The Portrait of Elfriede Hausmann interprets the disintegration of shapes by conceiving the face as a prismatic architecture. The broken face and the decomposition of the forms reflect the discontinuities and effects that characterise a crystalline mineral construction. The complex inert organisation, typical of crystals, replaces the model's organic physiognomy. The formal angular elements and the superimposed secant planes penetrate each other; the interwoven shapes suggest an optical movement. Thus, the artist achieves a sense of dynamism in the construction of the picture similar to what became the decisive formal point of reference for art in those years, that is, the shape of the crystal. This was one of the main topics of reflection for, for example, the writer Paul Scheerbart and the architect Bruno Taut, both linked to the group Der Sturm. Unlike the representation of organic life, crystalline figuration used its own organisation of what is inert, establishing a correlation of reality according to the inorganic quality of pictorial matter. An expressive and decisive chromatic contrast is added to the prismatic architecture of the face. The yellow areas of the face and neck gleam with force, standing out over the blues, greens and blacks. New disjunctions emerge from the play of gradations and reflections experienced by the colours. In this portrait Felixmüller evokes a new reality, immanent to the image, born of the reunion of many fragments of shapes but resulting mainly from a strictly pictorial, inert order, in the sense that it gives life with dead materials.
In the wood engravings Felixmüller made in those years, we observe the same strong revitalising characteristic the artist applies to the indolent disintegration of the organic shapes through the construction of the architecture of the figures with a typically mineral faceting, in this case using the contrast between black and white planes, which reduces the drawing in order to enhance the carving of polymorph volumes. A woodcut published in 1918 in Menschen with the title Feeling Depressed in the Studio (Bedrüctsein im Atelier) is a self-portrait which recalls the Portrait of Elfriede Hausmann. Beside this particular case, the abrupt outline of the shapes and the complex directions of the planes and foreshortenings in the wood engravings, which somehow echo those by Kirchner and Heckel, repeat the complex plane geometry that we find in Felixmüller's painting. The intentional harshness of the expression dominated Felixmüller's oeuvre as a portraitist in the years when he cultivated his suggestive and acute interpretation of the cubo-futurist expressive means.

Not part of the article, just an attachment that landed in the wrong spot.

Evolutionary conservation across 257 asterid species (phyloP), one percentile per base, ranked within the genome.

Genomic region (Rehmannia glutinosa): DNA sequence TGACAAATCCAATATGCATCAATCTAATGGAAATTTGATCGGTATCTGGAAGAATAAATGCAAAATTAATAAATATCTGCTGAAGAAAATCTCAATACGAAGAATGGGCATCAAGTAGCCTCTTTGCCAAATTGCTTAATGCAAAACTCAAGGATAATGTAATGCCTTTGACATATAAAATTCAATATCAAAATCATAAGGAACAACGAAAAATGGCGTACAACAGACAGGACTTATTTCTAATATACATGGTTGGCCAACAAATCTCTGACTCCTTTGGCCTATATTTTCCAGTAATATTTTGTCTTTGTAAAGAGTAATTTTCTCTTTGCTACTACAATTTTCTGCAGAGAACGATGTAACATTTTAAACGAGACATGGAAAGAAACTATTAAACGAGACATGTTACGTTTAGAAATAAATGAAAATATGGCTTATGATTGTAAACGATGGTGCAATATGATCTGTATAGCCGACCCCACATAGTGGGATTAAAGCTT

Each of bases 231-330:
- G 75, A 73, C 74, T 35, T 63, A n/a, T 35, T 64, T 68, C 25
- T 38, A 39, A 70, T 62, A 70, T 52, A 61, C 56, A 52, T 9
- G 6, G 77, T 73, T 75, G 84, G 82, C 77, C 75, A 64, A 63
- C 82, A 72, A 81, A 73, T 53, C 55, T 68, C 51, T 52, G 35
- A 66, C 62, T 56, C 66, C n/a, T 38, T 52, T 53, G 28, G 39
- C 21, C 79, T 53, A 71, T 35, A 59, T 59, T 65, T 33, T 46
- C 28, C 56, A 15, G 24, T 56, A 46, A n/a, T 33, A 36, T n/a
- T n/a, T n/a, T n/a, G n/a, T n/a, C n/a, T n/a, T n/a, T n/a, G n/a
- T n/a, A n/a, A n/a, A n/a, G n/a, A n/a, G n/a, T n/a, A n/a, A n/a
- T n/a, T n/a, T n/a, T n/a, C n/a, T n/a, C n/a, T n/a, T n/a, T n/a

The artist integrated in his painting the abovementioned elements as swiftly as he deserted them, namely with the proclamation of the Weimar Republic. As from 1919, the year in which he founded with Otto Dix the Dresdner Neue Sezession Gruppe 19 and joined the Berlin Novembergruppe and the German Communist Party, he adopted an expressive realism with a stronger political purpose, which would be his style in the years to come. Line and detail became increasingly important, both in his graphic works and in his paintings. But the mid-1920s saw a much more radical change in his painting. He began to offer a more pleasant and individualised representation of real physiognomy, with a realist approach mainly in the execution of portraits. The friendship that grew between him and the writer and art theoretician Carl Sternheim from 1922 onwards greatly contributed to his distancing from the experimental path he had followed in his painting. On the back of Portrait of Elfriede Hausmann he painted in 1929 a Portrait of Young Scottish Lady, which follows the realist principles of Felixmüller's new art, whose enthusiasm for realism led him down the path of the "new objectivism". Thus, the painting in the Carmen Thyssen-Bornemisza Collection offers the two faces of the German painter, the harsh and the soft aspect of the portrait, the figure adjusted to the ideal of the crystalline inorganic matter and the pictorial representation of the organic modelling which he offers in the second portrait.
Magdalena M. Moeller y Javier Arnaldo